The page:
Salt Cod (via Wikipedia)
Yesterday, I decided to try a Cuban recipe for Bacalaitos (salt cod fritters).
Well, it turned out we had used our cod and not replenished it. So I decided to use smoked trout instead. Turned out we only had half the 2 cups needed. We had some left over crab cake casserole (ala Janet) from the night before, so I decided, deconstructed with a vigorous fork, it would become the faux salt cod.
As I assembled the dry ingredients, I discovered I had exhausted the self-rising flour and not replenished it in favor of making my own. So I whisked some together from 1 cup bread flour, 1.5 tsp baking powder, and 1/4 tsp salt.
But the recipe called for a fish fume from cooking the multi-rinsed dried salt cod. Oops. So I made a faux-fume from chicken stock and fish-sauce (nước mắm). Be very careful with the fish sauce, it is a strong flavor. Don’t pour it over the mixing bowl.
The onions were buried in the reefer, so I used an easier to reach shallot. I whisked all of the ingredients (below) into a crepe-y (not creepy) crab laden batter that promised good things to come. I wanted to let the batter rest, so I turned to the cabinet for the canola oil I would use to pan fry the fritters. 1/4 cup was all we had left. We had lots of extra virgin olive oil, but that’s too heavy and flavorful for what I wanted.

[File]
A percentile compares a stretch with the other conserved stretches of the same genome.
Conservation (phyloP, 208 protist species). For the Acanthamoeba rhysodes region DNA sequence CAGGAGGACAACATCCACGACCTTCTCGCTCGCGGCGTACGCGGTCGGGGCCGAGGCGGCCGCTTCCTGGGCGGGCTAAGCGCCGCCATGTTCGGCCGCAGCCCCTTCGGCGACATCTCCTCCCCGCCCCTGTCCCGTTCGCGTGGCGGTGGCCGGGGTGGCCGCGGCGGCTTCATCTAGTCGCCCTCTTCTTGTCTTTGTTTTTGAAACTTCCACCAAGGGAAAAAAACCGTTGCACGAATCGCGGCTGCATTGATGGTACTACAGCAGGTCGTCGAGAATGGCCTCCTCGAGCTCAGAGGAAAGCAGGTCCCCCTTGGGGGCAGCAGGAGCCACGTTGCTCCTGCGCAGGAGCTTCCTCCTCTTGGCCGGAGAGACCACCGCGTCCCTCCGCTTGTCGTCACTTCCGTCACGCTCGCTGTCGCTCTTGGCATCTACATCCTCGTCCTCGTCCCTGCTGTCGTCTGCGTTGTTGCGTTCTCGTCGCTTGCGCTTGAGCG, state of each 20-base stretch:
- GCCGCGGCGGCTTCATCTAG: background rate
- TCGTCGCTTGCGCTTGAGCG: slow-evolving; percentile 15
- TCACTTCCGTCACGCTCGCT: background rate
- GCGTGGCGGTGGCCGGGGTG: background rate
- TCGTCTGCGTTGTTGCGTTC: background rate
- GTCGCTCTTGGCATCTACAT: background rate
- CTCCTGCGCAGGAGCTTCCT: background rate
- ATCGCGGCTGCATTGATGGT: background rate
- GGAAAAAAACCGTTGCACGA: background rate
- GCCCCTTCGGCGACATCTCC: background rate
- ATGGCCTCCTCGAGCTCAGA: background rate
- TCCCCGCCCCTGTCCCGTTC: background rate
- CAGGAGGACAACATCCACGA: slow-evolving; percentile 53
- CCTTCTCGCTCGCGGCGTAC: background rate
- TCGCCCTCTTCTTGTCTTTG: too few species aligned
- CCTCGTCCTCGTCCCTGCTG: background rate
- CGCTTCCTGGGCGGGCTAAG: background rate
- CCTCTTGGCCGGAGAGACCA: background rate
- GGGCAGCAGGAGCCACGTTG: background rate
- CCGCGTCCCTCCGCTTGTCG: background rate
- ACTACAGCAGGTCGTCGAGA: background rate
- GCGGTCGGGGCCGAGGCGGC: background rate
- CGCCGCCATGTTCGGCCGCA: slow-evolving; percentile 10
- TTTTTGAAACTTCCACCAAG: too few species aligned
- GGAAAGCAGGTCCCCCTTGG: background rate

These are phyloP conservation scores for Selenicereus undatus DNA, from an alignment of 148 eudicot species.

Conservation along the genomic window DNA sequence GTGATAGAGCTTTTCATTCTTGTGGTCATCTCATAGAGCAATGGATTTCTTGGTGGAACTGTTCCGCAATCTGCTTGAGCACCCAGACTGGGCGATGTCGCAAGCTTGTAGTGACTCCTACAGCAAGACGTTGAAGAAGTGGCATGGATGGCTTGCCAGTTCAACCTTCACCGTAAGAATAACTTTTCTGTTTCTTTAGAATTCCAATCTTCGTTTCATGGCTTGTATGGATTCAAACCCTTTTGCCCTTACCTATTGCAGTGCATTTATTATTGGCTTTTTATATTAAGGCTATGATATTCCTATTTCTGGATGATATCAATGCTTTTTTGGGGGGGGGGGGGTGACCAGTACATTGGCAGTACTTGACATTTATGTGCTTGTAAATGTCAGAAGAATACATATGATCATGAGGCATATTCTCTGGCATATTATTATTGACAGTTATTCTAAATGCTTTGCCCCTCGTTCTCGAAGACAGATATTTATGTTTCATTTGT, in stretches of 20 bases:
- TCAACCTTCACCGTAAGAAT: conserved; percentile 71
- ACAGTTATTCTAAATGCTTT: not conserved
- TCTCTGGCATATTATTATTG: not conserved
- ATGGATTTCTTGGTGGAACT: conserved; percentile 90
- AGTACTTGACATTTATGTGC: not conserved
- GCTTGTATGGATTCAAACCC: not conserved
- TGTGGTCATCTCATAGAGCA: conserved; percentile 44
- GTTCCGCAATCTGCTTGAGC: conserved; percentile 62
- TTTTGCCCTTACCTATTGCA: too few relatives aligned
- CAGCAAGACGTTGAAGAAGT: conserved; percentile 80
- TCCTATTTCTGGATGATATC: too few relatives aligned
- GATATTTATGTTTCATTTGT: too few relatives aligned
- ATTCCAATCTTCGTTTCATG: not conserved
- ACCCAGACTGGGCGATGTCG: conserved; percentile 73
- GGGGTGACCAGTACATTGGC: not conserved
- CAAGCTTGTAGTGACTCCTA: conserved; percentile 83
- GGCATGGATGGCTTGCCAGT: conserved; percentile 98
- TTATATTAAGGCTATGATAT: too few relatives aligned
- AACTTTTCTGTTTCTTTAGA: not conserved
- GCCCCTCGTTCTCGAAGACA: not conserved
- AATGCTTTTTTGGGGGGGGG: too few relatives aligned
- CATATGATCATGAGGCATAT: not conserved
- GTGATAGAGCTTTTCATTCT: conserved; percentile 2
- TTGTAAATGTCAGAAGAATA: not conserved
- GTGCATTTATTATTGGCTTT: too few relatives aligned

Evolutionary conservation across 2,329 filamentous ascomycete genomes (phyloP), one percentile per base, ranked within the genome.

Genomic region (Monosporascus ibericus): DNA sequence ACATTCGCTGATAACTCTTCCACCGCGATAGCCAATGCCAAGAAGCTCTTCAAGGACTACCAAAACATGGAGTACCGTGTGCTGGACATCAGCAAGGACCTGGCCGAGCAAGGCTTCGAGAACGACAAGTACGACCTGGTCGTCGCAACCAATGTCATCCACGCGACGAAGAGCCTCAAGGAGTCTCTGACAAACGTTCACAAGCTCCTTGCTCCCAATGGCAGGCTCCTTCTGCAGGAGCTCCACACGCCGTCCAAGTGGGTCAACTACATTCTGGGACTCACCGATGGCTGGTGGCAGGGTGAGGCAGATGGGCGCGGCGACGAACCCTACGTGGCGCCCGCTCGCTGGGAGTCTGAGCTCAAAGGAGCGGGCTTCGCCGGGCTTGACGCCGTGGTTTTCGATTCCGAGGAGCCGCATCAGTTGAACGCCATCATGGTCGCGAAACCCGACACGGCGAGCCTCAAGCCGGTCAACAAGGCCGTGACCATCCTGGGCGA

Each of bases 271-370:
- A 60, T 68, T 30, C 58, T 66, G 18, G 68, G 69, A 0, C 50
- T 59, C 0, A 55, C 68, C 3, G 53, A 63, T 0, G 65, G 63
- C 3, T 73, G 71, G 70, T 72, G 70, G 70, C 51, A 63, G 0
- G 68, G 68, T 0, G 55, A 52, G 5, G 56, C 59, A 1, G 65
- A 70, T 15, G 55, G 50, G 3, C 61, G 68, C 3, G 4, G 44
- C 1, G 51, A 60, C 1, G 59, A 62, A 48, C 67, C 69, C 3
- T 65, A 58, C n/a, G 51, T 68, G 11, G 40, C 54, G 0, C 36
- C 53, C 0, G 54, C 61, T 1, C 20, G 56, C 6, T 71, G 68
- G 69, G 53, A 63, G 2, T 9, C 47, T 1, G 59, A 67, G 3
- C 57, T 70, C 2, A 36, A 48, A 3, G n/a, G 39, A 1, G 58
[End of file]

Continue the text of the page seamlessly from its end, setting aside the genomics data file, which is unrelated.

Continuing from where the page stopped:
So I made faux cod crepe-y pancakes. This meandering recipe made 12, 4.5 inch cakes using a non-stick skillet at 360° F (three at a time).
They were delicious with a Cesar for an early dinner, but they needed a sauce. We daubed a bit of salad dressing on them, but knew we could do better. They were tasty and filling. We had half left over.
This morning, I nuked just the chill out of the leftover cakes and popped them in the toaster. At the same time I made an Aoli of mayo, Worcestershire sauce, soy sauce, and Wye River Red seasoning. This I nuked just enough it wouldn’t cool the cakes off. A little cooked around the edges, and I just whisked it back into the rest.
This was the way to serve and eat them. They are Faux no more. We’ll still make the Bacalaitos some day, but these cakes are now a standby. Comer bien!
- 2 cups lump crab
- 1 cup self rising flour (1 cup bread flour, 1.5 tsp baking powder, and 1/4 tsp salt)
- 1 cup chicken stock — fish sauce added to taste (Remember 1/2 tsp roughly equals one anchovy fillet.)
- 2-3 tbsp finely chopped shallot
- 2-3 tbsp finely chopped scallions
- 2 eggs
- 1 tsp table salt.
- For a thinner batter, add room temperature white wine to the desired consistency.
- 3-4 tbsp mayonnaise
- ~2 tsp Worcestershire sauce
- ~1 tsp soy sauce (low sodium)
- Wye River Red seasoning to taste (or Chipofi*, or any seafood seasoning blend.)
*Chipofi = 7 Badia Redfish Blackening Spice + 1 oregano + 1 ginger + 1 basil +1/4 cayenne